I hope you know Blephilia ciliata...It's a delightful little charmer that will brighten a shady spot in your dry woodland garden.
I wasn't disappointed for long. Downy Wood Mint is a beautiful flowering plant and it's happier in my garden then Monarda has ever been. It is tolerant of my dry shade, isn't an aggressive grower and was naturally growing here.
Talk about right plant-right place! It really is.
colonizer! It's not a rough and tumble wildflower blazing a trail through my garden, instead it, gently and slowly spreads. It's a carefree flower that blooms for a month and does a good job attracting pollinators.
|opposite leaves and square stems|
|Flowers are typical of the mint family, with an upper lip and a 3-lobed lower lip; pale lavender with purple spots.|
Blephilia ciliata is an herbaceous perennial of the mint family.
Native to eastern North America.
Occurs in rich open woods, glades, valleys and ravines, borders of woods, old fields, and along roadsides.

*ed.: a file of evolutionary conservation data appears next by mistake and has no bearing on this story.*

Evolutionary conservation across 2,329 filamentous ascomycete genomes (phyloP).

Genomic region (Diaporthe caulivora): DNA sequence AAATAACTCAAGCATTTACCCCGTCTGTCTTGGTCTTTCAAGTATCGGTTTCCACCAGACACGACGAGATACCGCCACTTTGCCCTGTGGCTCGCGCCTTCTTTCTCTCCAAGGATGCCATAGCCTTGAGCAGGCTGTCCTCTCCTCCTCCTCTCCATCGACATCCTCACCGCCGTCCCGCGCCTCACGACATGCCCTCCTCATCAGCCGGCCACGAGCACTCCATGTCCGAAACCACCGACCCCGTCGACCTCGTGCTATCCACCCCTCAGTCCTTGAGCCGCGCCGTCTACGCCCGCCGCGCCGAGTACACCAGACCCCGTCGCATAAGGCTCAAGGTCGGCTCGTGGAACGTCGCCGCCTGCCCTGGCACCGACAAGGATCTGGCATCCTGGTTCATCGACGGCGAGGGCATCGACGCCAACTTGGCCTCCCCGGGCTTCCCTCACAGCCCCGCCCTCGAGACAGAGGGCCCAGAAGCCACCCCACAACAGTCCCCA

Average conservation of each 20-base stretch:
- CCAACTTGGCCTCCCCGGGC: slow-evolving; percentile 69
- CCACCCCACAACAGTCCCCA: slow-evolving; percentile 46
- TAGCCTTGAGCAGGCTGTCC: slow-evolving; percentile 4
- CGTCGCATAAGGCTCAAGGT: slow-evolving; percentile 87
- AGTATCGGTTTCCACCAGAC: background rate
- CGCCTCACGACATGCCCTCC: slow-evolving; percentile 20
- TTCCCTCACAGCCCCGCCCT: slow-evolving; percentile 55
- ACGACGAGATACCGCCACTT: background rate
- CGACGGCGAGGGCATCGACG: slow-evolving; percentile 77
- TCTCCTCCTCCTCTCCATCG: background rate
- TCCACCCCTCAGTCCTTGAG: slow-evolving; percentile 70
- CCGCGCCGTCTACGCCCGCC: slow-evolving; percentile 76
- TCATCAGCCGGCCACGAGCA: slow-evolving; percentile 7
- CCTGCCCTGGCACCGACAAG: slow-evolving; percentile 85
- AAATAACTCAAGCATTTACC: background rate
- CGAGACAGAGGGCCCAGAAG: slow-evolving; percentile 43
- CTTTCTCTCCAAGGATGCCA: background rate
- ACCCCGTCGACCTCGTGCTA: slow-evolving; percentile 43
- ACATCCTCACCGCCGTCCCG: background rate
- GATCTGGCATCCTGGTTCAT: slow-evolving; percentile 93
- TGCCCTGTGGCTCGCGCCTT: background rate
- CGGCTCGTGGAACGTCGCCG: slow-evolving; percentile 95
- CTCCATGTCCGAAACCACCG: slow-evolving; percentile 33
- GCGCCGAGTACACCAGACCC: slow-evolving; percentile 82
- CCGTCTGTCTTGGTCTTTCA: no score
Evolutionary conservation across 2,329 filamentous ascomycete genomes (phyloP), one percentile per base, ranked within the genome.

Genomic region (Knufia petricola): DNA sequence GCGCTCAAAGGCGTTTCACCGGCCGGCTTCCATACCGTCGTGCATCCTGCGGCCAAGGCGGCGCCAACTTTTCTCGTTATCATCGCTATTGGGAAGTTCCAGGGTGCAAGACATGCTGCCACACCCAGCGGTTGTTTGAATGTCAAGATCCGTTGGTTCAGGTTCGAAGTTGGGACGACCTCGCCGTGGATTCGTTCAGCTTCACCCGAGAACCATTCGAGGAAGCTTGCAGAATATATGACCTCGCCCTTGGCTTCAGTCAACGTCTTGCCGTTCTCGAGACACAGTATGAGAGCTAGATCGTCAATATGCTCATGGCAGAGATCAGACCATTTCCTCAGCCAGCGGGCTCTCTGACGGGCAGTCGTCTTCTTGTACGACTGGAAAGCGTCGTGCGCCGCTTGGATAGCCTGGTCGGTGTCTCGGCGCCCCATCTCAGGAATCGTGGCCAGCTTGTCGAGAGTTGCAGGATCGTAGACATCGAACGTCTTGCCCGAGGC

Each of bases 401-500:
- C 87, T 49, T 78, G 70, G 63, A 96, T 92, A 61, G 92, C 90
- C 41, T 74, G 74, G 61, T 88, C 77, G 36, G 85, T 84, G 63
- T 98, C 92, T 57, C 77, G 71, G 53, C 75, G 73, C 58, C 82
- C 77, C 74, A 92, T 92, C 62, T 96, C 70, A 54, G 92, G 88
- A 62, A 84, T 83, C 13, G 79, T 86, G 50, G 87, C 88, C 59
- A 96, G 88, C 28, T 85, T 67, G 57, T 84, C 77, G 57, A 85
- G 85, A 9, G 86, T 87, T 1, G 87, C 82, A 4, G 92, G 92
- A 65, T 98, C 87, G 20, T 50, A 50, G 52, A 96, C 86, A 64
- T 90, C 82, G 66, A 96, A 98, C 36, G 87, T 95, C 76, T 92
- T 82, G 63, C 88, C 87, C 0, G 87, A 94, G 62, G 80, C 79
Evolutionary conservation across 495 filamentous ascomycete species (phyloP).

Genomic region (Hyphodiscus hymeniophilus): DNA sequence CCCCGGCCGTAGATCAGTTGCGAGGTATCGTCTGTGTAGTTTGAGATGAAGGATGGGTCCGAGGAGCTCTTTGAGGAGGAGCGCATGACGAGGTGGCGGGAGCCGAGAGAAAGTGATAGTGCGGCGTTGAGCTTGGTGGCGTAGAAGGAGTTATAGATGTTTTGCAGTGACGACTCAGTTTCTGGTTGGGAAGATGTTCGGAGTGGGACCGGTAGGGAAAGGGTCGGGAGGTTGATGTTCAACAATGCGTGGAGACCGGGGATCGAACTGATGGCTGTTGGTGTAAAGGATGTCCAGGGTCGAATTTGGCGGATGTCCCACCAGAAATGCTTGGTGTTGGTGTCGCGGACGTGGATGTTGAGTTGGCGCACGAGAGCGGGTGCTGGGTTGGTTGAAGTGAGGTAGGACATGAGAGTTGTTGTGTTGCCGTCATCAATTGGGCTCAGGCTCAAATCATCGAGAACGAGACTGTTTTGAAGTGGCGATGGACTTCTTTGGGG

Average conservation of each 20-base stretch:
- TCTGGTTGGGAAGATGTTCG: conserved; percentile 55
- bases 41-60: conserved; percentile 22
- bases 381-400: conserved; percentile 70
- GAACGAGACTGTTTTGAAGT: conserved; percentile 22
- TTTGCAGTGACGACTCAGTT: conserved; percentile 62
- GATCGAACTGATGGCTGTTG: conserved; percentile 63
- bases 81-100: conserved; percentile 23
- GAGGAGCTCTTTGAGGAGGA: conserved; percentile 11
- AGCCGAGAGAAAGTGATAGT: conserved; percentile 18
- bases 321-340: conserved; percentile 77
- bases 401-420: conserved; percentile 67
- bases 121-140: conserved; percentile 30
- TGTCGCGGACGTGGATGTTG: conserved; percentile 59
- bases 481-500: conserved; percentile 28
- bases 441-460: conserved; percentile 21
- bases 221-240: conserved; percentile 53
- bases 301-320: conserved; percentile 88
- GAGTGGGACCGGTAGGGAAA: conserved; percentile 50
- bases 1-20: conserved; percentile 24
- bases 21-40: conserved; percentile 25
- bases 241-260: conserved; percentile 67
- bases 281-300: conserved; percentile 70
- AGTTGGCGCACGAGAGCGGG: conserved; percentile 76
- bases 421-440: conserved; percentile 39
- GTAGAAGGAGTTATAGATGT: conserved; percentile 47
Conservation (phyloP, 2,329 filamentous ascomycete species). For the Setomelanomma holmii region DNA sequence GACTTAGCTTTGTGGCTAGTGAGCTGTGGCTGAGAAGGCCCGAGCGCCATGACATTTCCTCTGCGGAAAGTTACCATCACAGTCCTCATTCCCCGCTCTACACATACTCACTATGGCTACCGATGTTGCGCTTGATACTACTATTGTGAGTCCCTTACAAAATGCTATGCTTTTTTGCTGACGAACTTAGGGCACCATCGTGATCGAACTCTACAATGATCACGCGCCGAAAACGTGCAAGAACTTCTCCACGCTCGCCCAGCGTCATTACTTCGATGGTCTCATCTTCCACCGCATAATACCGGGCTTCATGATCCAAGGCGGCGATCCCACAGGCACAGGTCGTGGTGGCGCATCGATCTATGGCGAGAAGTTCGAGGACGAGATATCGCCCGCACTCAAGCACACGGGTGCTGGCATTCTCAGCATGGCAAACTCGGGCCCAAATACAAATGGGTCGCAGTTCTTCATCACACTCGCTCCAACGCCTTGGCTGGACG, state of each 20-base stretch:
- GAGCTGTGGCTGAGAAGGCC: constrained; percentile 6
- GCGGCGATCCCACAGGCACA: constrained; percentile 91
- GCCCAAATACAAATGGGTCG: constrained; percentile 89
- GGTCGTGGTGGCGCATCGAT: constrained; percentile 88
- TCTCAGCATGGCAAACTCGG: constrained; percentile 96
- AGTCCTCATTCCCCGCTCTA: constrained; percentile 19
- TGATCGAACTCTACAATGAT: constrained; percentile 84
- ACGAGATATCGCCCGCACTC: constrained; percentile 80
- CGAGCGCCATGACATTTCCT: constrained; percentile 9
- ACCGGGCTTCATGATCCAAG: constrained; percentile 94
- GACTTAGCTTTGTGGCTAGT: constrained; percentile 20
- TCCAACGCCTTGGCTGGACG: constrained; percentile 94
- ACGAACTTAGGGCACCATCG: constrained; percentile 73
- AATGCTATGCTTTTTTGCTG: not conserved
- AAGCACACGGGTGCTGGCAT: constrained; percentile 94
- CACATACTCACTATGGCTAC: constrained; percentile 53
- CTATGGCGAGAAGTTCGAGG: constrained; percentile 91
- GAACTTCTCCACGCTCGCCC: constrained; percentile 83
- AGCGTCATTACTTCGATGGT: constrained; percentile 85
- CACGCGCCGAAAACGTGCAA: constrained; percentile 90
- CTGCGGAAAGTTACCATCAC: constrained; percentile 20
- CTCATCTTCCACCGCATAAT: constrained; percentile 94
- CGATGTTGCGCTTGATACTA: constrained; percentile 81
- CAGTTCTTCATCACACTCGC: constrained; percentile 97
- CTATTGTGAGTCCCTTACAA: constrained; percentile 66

Hardiness zones 4-8
Common names: downy wood mint, downy pagoda plant, sunny woodmint and Ohio horsemint.
Will tolerate shade and dry soil, but, is equally happy in rich garden soil.
Needs a few hours of bright sun to flower best.
Flowers in early summer in my garden.
The seed heads are attractive all winter.
Basil leaves remain green all winter.
The leaves can be used to make a mild mint tea.
NOT browsed by dear or other mammals.
I do hope you can find room for Downy Wood Mint in your garden.
Welcome to Clay and Limestone's Wildflower Wednesday celebration. WW is about sharing and celebrating wildflowers from all over this great big, beautiful world. Join us on the fourth Wednesday of each month. Remember, it doesn't matter if they are in bloom or not, and, it doesn't matter if we all share the same plants. It's all about celebrating wildflowers. Please leave a comment when you add your url to Mr Linky.
Gail Eichelberger is a gardener and therapist in Middle Tennessee. She loves wildflowers and native plants and thoroughly enjoys writing about the ones she grows at Clay and Limestone. She reminds all that the words and images are the property of the author and cannot be used without written permission.